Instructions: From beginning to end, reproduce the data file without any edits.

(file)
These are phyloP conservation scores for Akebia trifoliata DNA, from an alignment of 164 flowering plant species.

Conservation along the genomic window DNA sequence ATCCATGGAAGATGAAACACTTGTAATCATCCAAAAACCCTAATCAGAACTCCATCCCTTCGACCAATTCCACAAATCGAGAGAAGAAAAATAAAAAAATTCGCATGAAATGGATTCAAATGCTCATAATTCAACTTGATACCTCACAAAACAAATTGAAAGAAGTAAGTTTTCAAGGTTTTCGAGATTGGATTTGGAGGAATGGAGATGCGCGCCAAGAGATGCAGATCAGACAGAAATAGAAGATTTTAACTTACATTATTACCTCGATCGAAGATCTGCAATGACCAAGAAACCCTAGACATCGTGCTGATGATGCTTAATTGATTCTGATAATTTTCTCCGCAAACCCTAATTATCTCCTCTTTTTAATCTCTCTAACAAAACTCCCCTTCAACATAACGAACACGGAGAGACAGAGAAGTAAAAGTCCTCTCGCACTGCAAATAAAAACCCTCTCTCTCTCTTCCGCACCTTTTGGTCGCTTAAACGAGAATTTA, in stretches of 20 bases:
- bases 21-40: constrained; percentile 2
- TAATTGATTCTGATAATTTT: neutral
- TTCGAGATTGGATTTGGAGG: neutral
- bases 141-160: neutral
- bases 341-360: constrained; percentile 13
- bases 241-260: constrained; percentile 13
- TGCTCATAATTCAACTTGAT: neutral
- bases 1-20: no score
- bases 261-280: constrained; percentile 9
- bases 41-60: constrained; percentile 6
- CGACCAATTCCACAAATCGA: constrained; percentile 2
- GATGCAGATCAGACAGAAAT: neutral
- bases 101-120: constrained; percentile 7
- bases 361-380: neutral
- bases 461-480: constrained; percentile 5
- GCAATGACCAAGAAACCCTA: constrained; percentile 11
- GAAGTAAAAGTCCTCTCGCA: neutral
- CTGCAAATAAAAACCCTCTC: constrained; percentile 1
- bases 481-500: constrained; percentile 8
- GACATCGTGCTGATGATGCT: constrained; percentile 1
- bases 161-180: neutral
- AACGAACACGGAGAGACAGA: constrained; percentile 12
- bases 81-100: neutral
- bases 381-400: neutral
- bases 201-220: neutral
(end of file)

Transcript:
These are phyloP conservation scores for Akebia trifoliata DNA, from an alignment of 164 flowering plant species.

Conservation along the genomic window DNA sequence ATCCATGGAAGATGAAACACTTGTAATCATCCAAAAACCCTAATCAGAACTCCATCCCTTCGACCAATTCCACAAATCGAGAGAAGAAAAATAAAAAAATTCGCATGAAATGGATTCAAATGCTCATAATTCAACTTGATACCTCACAAAACAAATTGAAAGAAGTAAGTTTTCAAGGTTTTCGAGATTGGATTTGGAGGAATGGAGATGCGCGCCAAGAGATGCAGATCAGACAGAAATAGAAGATTTTAACTTACATTATTACCTCGATCGAAGATCTGCAATGACCAAGAAACCCTAGACATCGTGCTGATGATGCTTAATTGATTCTGATAATTTTCTCCGCAAACCCTAATTATCTCCTCTTTTTAATCTCTCTAACAAAACTCCCCTTCAACATAACGAACACGGAGAGACAGAGAAGTAAAAGTCCTCTCGCACTGCAAATAAAAACCCTCTCTCTCTCTTCCGCACCTTTTGGTCGCTTAAACGAGAATTTA, in stretches of 20 bases:
- bases 21-40: constrained; percentile 2
- TAATTGATTCTGATAATTTT: neutral
- TTCGAGATTGGATTTGGAGG: neutral
- bases 141-160: neutral
- bases 341-360: constrained; percentile 13
- bases 241-260: constrained; percentile 13
- TGCTCATAATTCAACTTGAT: neutral
- bases 1-20: no score
- bases 261-280: constrained; percentile 9
- bases 41-60: constrained; percentile 6
- CGACCAATTCCACAAATCGA: constrained; percentile 2
- GATGCAGATCAGACAGAAAT: neutral
- bases 101-120: constrained; percentile 7
- bases 361-380: neutral
- bases 461-480: constrained; percentile 5
- GCAATGACCAAGAAACCCTA: constrained; percentile 11
- GAAGTAAAAGTCCTCTCGCA: neutral
- CTGCAAATAAAAACCCTCTC: constrained; percentile 1
- bases 481-500: constrained; percentile 8
- GACATCGTGCTGATGATGCT: constrained; percentile 1
- bases 161-180: neutral
- AACGAACACGGAGAGACAGA: constrained; percentile 12
- bases 81-100: neutral
- bases 381-400: neutral
- bases 201-220: neutral